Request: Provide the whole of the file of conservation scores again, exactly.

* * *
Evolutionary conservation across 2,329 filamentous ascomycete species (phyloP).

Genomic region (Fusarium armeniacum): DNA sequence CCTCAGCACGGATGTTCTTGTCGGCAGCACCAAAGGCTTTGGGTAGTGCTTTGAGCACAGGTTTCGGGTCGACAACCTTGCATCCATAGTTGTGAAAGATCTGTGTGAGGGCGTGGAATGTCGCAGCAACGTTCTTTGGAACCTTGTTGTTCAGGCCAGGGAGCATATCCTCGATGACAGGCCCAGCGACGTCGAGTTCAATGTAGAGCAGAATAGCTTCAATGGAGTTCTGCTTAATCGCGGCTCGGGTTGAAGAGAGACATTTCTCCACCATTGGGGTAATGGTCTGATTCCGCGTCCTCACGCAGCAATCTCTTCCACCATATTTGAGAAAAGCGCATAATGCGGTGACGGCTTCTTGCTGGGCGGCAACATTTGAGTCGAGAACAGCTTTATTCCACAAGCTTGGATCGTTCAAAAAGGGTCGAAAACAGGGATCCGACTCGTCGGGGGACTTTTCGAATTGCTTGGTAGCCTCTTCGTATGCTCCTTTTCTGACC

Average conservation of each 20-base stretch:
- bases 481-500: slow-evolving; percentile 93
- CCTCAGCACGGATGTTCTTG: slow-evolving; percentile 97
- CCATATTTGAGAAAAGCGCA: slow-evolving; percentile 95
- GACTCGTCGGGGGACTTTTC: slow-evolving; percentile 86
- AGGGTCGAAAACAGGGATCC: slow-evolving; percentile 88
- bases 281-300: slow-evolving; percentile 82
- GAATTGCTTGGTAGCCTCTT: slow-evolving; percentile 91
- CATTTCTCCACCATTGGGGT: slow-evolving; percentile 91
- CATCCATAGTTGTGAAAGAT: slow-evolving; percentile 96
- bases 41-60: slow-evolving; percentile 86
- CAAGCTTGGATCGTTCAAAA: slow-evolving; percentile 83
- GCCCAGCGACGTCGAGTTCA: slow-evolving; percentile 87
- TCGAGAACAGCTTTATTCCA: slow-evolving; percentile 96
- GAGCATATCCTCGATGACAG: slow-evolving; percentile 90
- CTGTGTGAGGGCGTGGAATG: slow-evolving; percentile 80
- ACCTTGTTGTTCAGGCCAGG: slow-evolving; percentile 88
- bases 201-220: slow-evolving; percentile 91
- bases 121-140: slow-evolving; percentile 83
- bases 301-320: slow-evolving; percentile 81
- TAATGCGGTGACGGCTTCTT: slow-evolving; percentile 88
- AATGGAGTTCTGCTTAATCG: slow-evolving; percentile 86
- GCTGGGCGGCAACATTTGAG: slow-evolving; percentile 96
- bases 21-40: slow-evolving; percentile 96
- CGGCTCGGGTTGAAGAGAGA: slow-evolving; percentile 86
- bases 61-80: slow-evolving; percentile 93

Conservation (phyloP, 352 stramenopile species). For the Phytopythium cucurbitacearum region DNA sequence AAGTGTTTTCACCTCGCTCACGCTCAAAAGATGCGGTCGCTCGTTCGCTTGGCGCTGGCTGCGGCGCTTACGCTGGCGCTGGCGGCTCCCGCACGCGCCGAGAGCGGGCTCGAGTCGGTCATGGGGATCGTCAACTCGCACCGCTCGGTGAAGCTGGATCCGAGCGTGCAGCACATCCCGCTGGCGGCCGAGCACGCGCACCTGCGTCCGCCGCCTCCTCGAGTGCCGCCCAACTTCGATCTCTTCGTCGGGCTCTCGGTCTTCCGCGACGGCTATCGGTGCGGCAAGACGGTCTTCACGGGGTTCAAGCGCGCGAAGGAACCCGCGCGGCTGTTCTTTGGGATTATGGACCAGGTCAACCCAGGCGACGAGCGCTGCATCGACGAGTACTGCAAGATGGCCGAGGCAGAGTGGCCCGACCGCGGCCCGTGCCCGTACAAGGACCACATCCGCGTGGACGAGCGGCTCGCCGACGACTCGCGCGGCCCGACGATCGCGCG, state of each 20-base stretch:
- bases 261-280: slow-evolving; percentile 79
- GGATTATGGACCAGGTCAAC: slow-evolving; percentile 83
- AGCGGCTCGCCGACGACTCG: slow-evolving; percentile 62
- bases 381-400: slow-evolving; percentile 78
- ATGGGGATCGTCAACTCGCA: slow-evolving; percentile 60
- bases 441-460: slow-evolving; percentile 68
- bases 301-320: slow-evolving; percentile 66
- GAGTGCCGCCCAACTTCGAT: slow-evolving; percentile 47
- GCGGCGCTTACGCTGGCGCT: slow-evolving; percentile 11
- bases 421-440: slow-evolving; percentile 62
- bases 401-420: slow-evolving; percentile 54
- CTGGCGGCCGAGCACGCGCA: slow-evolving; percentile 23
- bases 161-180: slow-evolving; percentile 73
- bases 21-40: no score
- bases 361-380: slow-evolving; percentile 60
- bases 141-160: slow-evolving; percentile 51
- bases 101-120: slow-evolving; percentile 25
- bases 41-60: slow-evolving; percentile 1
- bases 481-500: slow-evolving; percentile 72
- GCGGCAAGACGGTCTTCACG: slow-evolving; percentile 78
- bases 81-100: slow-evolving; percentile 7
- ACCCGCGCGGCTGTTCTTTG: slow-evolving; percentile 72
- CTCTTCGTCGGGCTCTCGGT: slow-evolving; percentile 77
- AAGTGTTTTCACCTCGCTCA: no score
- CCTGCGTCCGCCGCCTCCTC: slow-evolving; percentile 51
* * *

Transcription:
Evolutionary conservation across 2,329 filamentous ascomycete species (phyloP).

Genomic region (Fusarium armeniacum): DNA sequence CCTCAGCACGGATGTTCTTGTCGGCAGCACCAAAGGCTTTGGGTAGTGCTTTGAGCACAGGTTTCGGGTCGACAACCTTGCATCCATAGTTGTGAAAGATCTGTGTGAGGGCGTGGAATGTCGCAGCAACGTTCTTTGGAACCTTGTTGTTCAGGCCAGGGAGCATATCCTCGATGACAGGCCCAGCGACGTCGAGTTCAATGTAGAGCAGAATAGCTTCAATGGAGTTCTGCTTAATCGCGGCTCGGGTTGAAGAGAGACATTTCTCCACCATTGGGGTAATGGTCTGATTCCGCGTCCTCACGCAGCAATCTCTTCCACCATATTTGAGAAAAGCGCATAATGCGGTGACGGCTTCTTGCTGGGCGGCAACATTTGAGTCGAGAACAGCTTTATTCCACAAGCTTGGATCGTTCAAAAAGGGTCGAAAACAGGGATCCGACTCGTCGGGGGACTTTTCGAATTGCTTGGTAGCCTCTTCGTATGCTCCTTTTCTGACC

Average conservation of each 20-base stretch:
- bases 481-500: slow-evolving; percentile 93
- CCTCAGCACGGATGTTCTTG: slow-evolving; percentile 97
- CCATATTTGAGAAAAGCGCA: slow-evolving; percentile 95
- GACTCGTCGGGGGACTTTTC: slow-evolving; percentile 86
- AGGGTCGAAAACAGGGATCC: slow-evolving; percentile 88
- bases 281-300: slow-evolving; percentile 82
- GAATTGCTTGGTAGCCTCTT: slow-evolving; percentile 91
- CATTTCTCCACCATTGGGGT: slow-evolving; percentile 91
- CATCCATAGTTGTGAAAGAT: slow-evolving; percentile 96
- bases 41-60: slow-evolving; percentile 86
- CAAGCTTGGATCGTTCAAAA: slow-evolving; percentile 83
- GCCCAGCGACGTCGAGTTCA: slow-evolving; percentile 87
- TCGAGAACAGCTTTATTCCA: slow-evolving; percentile 96
- GAGCATATCCTCGATGACAG: slow-evolving; percentile 90
- CTGTGTGAGGGCGTGGAATG: slow-evolving; percentile 80
- ACCTTGTTGTTCAGGCCAGG: slow-evolving; percentile 88
- bases 201-220: slow-evolving; percentile 91
- bases 121-140: slow-evolving; percentile 83
- bases 301-320: slow-evolving; percentile 81
- TAATGCGGTGACGGCTTCTT: slow-evolving; percentile 88
- AATGGAGTTCTGCTTAATCG: slow-evolving; percentile 86
- GCTGGGCGGCAACATTTGAG: slow-evolving; percentile 96
- bases 21-40: slow-evolving; percentile 96
- CGGCTCGGGTTGAAGAGAGA: slow-evolving; percentile 86
- bases 61-80: slow-evolving; percentile 93

Conservation (phyloP, 352 stramenopile species). For the Phytopythium cucurbitacearum region DNA sequence AAGTGTTTTCACCTCGCTCACGCTCAAAAGATGCGGTCGCTCGTTCGCTTGGCGCTGGCTGCGGCGCTTACGCTGGCGCTGGCGGCTCCCGCACGCGCCGAGAGCGGGCTCGAGTCGGTCATGGGGATCGTCAACTCGCACCGCTCGGTGAAGCTGGATCCGAGCGTGCAGCACATCCCGCTGGCGGCCGAGCACGCGCACCTGCGTCCGCCGCCTCCTCGAGTGCCGCCCAACTTCGATCTCTTCGTCGGGCTCTCGGTCTTCCGCGACGGCTATCGGTGCGGCAAGACGGTCTTCACGGGGTTCAAGCGCGCGAAGGAACCCGCGCGGCTGTTCTTTGGGATTATGGACCAGGTCAACCCAGGCGACGAGCGCTGCATCGACGAGTACTGCAAGATGGCCGAGGCAGAGTGGCCCGACCGCGGCCCGTGCCCGTACAAGGACCACATCCGCGTGGACGAGCGGCTCGCCGACGACTCGCGCGGCCCGACGATCGCGCG, state of each 20-base stretch:
- bases 261-280: slow-evolving; percentile 79
- GGATTATGGACCAGGTCAAC: slow-evolving; percentile 83
- AGCGGCTCGCCGACGACTCG: slow-evolving; percentile 62
- bases 381-400: slow-evolving; percentile 78
- ATGGGGATCGTCAACTCGCA: slow-evolving; percentile 60
- bases 441-460: slow-evolving; percentile 68
- bases 301-320: slow-evolving; percentile 66
- GAGTGCCGCCCAACTTCGAT: slow-evolving; percentile 47
- GCGGCGCTTACGCTGGCGCT: slow-evolving; percentile 11
- bases 421-440: slow-evolving; percentile 62
- bases 401-420: slow-evolving; percentile 54
- CTGGCGGCCGAGCACGCGCA: slow-evolving; percentile 23
- bases 161-180: slow-evolving; percentile 73
- bases 21-40: no score
- bases 361-380: slow-evolving; percentile 60
- bases 141-160: slow-evolving; percentile 51
- bases 101-120: slow-evolving; percentile 25
- bases 41-60: slow-evolving; percentile 1
- bases 481-500: slow-evolving; percentile 72
- GCGGCAAGACGGTCTTCACG: slow-evolving; percentile 78
- bases 81-100: slow-evolving; percentile 7
- ACCCGCGCGGCTGTTCTTTG: slow-evolving; percentile 72
- CTCTTCGTCGGGCTCTCGGT: slow-evolving; percentile 77
- AAGTGTTTTCACCTCGCTCA: no score
- CCTGCGTCCGCCGCCTCCTC: slow-evolving; percentile 51